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HESI is supporting a special session on “Publicly Accessible Data Analytic Tools for Environmental Toxicology, Chemistry, and Risk Assessment” at the upcoming SETAC North America Annual Meeting in Toronto that will highlight publicly-available tools in an interactive and informative session. Twelve different tools will be highlighted in this new format, with five minute overview presentations followed by live demonstrations on large video monitors stationed around the room. This “Genius Bar” type of format will allow participants at the meeting to receive hands-on interactions with the tool developers. The session will be held on Monday, 4 November 2019 starting at 1:00 PM in room 713A and is co-chaired by Michelle Embry (HESI), Carlie LaLone (U.S. EPA), and Nil Basu (McGill University).

HESI at SETAC North America

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HESI science will be well-represented at SETAC North America this year! See below for details on where you can catch HESI work in action.

Monday, 4 November 2019

  • SF011: EnviroTox Database: Overview and Applications (Presentation & interactive demonstration by Ryan Otter, MTSU, on behalf of the HESI Animal Alternatives in ERA Committee)
  • MP309: Holistic Assessment of Trophic Level Sensitives: A Big Data WOE Case Study (Poster by Kristin Connors, Procter & Gamble, on behalf of the HESI Animal Alternatives in ERA Committee)
  • MP311: The Risk Assessment in the 21st Century (RISK21) Web-Tool (Poster by Michelle Embry, HESI, on behalf of the HESI RISK21 Committee)

Tuesday, 5 November 2019

  • 204: UVCB Risk Assessment Framework: Substance Identity and Characterization Considerations (Presentation by Sandrine Deglin, HESI, on behalf of the HESI UVCB Committee)
  • 313: Biotransformation for Bioaccumulation Assessment: From In Vitro Data to In Silico Models (Presentation by Alessandro Sangion, University of Toronto; Michelle Embry, co-author)
  • TP 234: In Vitro Biotransformation in Fish and Mammals: Differences and Similarities (Poster by Alessandro Sangion, University of Toronto; Michelle Embry, co-author)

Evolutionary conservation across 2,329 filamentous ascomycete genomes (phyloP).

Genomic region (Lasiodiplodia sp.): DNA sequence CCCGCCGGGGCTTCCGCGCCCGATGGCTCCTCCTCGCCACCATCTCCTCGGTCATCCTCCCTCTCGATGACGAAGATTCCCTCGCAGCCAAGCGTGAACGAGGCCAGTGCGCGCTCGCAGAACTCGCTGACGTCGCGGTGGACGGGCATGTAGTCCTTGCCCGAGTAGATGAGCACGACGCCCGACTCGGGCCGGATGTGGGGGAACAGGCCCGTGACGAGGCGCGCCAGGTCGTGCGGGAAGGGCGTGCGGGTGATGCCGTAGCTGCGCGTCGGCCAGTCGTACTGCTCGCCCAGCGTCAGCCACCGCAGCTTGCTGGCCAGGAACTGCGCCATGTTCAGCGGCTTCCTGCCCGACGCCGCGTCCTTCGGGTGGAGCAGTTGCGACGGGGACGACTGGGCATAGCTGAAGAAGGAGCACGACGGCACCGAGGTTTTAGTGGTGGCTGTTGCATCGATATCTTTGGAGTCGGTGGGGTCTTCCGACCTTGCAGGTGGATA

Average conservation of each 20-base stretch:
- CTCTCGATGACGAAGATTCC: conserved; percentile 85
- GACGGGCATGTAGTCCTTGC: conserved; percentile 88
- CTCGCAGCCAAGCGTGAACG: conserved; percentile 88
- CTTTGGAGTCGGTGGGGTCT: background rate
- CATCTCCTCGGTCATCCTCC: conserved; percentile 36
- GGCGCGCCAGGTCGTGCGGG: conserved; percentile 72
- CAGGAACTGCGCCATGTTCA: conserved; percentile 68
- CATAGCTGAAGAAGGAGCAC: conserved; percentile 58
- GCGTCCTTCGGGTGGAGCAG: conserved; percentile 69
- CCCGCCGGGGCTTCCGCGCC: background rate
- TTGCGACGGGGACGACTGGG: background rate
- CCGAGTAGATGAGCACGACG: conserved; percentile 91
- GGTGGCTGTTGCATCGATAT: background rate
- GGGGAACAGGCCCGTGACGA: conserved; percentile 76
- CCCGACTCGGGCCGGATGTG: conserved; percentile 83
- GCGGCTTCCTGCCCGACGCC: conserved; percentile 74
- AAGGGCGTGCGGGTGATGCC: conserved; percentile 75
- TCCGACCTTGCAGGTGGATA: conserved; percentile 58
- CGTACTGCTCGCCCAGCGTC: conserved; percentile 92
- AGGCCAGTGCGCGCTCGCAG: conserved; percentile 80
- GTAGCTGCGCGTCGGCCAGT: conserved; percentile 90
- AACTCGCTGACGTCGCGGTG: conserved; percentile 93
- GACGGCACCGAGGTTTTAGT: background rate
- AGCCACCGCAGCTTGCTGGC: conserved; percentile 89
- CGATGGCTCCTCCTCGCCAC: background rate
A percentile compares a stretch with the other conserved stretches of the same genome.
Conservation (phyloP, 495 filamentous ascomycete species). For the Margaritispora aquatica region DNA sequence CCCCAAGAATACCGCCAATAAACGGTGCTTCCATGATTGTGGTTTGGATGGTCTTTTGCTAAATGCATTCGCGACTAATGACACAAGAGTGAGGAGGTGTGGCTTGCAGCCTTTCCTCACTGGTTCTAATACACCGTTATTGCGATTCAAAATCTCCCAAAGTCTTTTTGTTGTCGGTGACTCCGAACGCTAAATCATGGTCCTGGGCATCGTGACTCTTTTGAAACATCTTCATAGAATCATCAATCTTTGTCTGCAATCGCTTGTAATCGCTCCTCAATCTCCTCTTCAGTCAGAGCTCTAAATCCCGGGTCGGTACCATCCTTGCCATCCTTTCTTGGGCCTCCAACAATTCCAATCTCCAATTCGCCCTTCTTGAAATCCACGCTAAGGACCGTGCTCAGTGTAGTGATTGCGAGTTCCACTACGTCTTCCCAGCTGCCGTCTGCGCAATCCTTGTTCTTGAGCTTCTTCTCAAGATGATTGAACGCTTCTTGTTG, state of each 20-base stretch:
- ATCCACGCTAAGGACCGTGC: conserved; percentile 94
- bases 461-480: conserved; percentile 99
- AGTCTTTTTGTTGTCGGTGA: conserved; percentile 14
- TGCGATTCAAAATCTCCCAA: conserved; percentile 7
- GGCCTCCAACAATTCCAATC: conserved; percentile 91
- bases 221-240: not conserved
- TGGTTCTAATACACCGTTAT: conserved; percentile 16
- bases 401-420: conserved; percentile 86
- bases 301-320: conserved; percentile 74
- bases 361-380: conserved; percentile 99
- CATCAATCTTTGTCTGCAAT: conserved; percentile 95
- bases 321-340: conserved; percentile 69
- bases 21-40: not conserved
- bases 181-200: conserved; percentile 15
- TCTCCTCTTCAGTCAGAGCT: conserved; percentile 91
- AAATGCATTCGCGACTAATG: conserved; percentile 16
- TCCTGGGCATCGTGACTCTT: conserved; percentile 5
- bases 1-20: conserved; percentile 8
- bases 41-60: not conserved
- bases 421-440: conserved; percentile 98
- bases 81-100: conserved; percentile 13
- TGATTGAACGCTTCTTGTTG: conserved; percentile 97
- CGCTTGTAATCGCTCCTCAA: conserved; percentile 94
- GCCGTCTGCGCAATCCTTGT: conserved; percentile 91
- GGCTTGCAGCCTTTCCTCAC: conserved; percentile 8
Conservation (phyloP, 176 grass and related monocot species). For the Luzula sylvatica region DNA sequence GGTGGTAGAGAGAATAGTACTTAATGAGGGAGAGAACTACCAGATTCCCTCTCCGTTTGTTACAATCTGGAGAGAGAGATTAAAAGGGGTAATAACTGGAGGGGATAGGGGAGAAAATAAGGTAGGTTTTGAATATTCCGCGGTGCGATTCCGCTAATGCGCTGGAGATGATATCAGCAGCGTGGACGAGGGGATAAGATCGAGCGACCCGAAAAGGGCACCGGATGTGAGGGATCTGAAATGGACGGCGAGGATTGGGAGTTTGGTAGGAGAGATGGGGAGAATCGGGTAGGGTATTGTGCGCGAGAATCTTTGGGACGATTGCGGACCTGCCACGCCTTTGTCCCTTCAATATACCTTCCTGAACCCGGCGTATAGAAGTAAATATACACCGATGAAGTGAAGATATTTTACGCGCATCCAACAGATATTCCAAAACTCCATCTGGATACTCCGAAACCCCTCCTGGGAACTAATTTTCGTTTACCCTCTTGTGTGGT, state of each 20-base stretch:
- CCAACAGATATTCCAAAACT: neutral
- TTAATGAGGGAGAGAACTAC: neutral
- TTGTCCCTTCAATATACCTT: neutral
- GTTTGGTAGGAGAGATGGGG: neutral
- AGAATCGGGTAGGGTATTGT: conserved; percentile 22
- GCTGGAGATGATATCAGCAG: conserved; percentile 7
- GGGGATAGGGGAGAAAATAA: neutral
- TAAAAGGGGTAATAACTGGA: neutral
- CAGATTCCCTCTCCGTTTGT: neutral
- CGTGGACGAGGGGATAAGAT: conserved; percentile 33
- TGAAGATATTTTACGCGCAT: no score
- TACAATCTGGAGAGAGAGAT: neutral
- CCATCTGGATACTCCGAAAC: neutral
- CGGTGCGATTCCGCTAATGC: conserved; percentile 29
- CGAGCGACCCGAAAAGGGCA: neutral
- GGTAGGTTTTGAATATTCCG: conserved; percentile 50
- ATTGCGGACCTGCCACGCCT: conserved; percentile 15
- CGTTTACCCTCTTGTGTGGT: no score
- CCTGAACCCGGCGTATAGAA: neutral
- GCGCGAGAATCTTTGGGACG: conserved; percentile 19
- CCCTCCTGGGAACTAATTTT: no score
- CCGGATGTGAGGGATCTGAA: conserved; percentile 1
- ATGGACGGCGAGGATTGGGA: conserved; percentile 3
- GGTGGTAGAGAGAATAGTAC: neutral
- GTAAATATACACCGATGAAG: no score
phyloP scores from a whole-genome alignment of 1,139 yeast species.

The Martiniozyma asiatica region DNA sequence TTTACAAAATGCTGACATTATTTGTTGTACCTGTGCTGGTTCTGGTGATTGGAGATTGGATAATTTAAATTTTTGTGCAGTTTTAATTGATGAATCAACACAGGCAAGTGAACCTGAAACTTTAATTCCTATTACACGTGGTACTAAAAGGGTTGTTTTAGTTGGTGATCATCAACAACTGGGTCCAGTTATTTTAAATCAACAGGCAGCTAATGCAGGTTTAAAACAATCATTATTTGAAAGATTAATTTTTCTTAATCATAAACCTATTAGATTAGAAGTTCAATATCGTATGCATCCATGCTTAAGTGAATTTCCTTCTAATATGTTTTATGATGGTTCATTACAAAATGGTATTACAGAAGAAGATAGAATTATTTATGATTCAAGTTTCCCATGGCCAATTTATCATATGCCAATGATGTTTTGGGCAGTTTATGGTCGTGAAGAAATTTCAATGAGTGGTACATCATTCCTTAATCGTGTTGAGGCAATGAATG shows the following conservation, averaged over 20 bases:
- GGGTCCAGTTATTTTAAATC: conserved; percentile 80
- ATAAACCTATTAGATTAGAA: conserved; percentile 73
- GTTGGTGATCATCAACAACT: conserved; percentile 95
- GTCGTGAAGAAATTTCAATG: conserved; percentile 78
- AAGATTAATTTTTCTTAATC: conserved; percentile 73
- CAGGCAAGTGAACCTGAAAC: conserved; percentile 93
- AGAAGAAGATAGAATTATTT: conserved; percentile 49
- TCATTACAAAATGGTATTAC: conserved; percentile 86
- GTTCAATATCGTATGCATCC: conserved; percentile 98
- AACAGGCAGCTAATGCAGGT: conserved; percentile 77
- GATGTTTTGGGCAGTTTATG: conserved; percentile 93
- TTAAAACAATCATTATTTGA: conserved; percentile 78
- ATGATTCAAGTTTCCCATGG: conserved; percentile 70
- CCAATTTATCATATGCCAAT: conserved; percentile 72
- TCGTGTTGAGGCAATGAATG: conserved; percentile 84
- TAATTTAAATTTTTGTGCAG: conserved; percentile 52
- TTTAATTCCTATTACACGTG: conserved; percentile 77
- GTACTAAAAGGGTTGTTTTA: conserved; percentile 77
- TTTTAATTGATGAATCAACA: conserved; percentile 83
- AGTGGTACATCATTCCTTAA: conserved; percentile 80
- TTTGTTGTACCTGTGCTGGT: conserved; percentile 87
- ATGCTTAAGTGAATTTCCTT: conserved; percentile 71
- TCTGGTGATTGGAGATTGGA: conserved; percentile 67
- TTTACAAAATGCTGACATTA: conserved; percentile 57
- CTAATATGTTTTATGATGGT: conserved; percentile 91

• TP238: The Bioaccumulation Assessment Tool (BAT): Case Studies for the Assessment of Bioaccumulation of Chemicals in Both Air-Breathing and Aquatic Organisms (Poster by Liisa Toose, ARC; Michelle Embry, co-author)

Wednesday, 6 November 2019

  • 418: Quantifying Conservatism in ecoTTCs and Chemical Toxicity Distributions: Case Study of Chemicals with Regulatory Water Quality Values (Presentation by Adriana Bejarano, Shell, on behalf of the HESI Animal Alternatives in ERA Committee)

From the Leadership

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The Executive Committee of the HESI Board of Directors has been working to ensure that we continue to communicate clearly and effectively about the mission and impact of HESI programs. Although it is generally recognized that HESI brings together scientists from academia, government, industry, and NGOs from around the world to focus on issues relating to human and environmental safety, I’d like to extend the impact of HESI beyond that broad view in this short note. Of note, three other critical attributes of HESI contribution include how HESI:
  • works proactively to bring together multidisciplinary teams to solve difficult challenges in risk assessment;
  • fosters the development of meaningful studies that identify and ask the right questions and develop solutions that help to inform decision making;
  • helps to develop understanding and consensus among groups that don’t always work together.
Collectively, our vision is simple and clear: to create science-based solutions across our portfolio of work that ultimately support a sustainable and healthier world.
Lois Lehman-McKeeman, PhD
HESI Chair